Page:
The number of Americans over the age of 75 who die following a fall is increasing. The National Center for Health Statistics reports that in 2000, 52 out of 100,000 people 75 years and older died after a fall. In 2016, that number rose to 111 people per 100,000.
Here are some other sobering statistics from the U.S. Centers for Disease Control and Prevention regarding falls and the elderly:
- One out of four Americans over the age of 65 fall every year.
- Every 11 seconds an older adult is treated in the emergency room for a fall.
- Every 19 seconds, an older adult dies from a fall.
- Falls are the leading cause of fatal injury and the most common cause of nonfatal trauma-related hospital admissions among the elderly.
- Falls result in more than 2.8 million injuries treated in emergency departments each year, this includes more than 800,000 hospitalizations and more than 27,000 deaths.
Geriatricians note that there are several reasons falls are on the rise. Perhaps the most significant factor is that people are living longer. Medications that allow individuals to live with chronic conditions often increase the risk of falls.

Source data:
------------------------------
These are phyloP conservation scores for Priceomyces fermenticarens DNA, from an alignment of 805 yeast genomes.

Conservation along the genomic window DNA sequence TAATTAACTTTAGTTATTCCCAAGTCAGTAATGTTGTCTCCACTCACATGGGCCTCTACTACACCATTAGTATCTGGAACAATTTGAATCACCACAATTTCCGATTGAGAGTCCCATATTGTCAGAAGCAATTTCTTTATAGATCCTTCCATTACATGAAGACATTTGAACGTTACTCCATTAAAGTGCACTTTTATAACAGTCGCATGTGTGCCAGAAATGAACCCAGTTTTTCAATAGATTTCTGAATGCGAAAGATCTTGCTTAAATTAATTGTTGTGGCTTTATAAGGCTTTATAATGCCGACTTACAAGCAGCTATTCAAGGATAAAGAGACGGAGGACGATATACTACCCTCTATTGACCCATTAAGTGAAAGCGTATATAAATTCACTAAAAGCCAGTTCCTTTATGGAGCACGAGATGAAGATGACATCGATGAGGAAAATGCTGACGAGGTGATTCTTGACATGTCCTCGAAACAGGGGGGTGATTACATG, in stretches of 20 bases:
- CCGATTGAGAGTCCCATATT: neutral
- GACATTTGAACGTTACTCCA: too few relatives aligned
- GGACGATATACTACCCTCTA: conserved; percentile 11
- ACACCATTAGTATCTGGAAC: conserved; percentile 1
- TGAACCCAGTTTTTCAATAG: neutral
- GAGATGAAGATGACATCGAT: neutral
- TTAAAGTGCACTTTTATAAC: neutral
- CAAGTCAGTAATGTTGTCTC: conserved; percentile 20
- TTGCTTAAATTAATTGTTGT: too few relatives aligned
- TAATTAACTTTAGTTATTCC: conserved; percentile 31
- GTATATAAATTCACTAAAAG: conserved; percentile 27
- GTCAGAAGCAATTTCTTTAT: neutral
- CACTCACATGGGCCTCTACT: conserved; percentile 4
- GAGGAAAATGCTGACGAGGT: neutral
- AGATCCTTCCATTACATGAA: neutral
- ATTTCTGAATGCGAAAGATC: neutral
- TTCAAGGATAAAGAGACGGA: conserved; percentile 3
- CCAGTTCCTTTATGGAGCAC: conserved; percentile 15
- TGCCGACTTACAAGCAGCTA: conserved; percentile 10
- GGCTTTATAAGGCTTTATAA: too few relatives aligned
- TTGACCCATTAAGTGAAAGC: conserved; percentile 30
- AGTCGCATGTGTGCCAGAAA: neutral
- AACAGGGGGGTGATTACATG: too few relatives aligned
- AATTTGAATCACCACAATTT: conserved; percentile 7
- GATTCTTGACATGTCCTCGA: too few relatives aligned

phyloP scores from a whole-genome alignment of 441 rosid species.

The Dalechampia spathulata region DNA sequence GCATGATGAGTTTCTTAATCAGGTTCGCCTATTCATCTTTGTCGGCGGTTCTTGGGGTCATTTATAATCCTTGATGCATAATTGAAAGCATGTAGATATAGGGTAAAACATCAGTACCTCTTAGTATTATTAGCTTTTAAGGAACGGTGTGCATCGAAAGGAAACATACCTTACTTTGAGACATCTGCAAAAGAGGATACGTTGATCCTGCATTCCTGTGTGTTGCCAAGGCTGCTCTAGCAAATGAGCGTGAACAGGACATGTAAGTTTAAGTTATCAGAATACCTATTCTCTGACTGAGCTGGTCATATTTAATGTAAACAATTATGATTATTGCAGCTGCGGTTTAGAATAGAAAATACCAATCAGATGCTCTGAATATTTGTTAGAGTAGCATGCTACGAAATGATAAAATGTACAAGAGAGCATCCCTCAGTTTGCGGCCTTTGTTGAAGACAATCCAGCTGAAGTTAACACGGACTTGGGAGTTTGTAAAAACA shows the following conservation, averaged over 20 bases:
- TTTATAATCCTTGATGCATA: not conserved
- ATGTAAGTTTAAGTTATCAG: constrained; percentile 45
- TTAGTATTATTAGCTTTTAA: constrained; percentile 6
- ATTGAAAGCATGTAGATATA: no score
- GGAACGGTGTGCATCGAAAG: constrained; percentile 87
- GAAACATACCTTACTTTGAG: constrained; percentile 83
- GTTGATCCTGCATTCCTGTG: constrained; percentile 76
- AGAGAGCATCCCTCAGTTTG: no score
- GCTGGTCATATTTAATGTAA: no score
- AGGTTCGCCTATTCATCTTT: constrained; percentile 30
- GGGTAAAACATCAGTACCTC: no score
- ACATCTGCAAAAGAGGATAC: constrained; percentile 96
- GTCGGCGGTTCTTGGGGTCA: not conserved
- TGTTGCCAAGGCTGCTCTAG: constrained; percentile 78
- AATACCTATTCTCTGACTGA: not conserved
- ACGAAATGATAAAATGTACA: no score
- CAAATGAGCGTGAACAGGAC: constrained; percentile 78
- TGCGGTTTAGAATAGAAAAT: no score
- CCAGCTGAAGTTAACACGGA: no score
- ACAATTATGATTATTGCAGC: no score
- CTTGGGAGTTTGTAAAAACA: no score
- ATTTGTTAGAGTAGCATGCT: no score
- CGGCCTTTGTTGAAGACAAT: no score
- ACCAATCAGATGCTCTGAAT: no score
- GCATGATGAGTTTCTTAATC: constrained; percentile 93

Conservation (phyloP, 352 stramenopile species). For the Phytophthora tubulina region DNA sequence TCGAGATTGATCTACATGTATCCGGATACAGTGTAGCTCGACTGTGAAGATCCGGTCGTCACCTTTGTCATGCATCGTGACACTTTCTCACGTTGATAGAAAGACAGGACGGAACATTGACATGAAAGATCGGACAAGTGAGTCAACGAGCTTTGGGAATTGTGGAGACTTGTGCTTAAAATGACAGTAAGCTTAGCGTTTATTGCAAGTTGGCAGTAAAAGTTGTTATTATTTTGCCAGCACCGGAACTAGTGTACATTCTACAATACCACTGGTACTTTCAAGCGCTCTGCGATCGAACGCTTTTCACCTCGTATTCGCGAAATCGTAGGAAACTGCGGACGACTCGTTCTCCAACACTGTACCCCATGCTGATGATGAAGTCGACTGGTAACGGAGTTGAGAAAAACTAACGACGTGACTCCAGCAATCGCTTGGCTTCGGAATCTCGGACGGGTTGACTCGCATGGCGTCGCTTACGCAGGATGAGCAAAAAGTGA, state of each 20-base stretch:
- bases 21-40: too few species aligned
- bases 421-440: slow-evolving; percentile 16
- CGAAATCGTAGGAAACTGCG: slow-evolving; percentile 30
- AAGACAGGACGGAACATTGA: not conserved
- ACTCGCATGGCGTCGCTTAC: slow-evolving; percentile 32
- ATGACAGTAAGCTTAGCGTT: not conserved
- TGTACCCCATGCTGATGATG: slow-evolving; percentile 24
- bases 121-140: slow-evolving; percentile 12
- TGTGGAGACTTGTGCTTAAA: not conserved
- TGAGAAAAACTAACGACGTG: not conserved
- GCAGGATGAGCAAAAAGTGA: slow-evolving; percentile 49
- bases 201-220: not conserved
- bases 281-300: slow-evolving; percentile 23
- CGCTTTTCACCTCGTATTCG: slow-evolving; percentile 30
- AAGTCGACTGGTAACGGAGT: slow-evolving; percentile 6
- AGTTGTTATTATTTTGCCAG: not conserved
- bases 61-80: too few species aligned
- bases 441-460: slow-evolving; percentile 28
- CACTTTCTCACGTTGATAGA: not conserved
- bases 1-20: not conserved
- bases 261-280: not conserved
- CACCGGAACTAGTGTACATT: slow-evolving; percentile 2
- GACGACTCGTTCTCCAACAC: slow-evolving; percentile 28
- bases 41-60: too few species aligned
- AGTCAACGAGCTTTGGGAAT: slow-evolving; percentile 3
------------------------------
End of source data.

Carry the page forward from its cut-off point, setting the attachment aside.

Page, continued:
Older adults who are not injured after falling still face significant consequences, including a fear of falling, which causes them to limit their activities and social life. The result is depression, physical decline and social isolation.
Thankfully, most falls are preventable. What follows are some ways seniors can avoid falling:
Exercise: Incorporating exercise into a senior’s daily routine will go a long way toward preventing falls and lessening the chance of injury and death from falls. Doctors recommend 20 minutes a day of a combination of aerobic and anaerobic exercise. Improving balance also is important.
Focus: When walking outdoors, avoid bifocals or progressive lenses as they impact depth perception when stepping off a curb, for example. Single-focus lenses should be worn when walking outdoors.
Drink water and take frequent bathroom breaks: Drinking enough water will help to stave off dizziness but it is important that seniors go to the bathroom frequently. And seniors should not wait until the last minute to go to the bathroom since rushing often leads to trips and falls.
Trip-proof your home: Get rid of area rugs and any clutter on the floor – including any cords. Keep a light on at night for trips to the bathroom.
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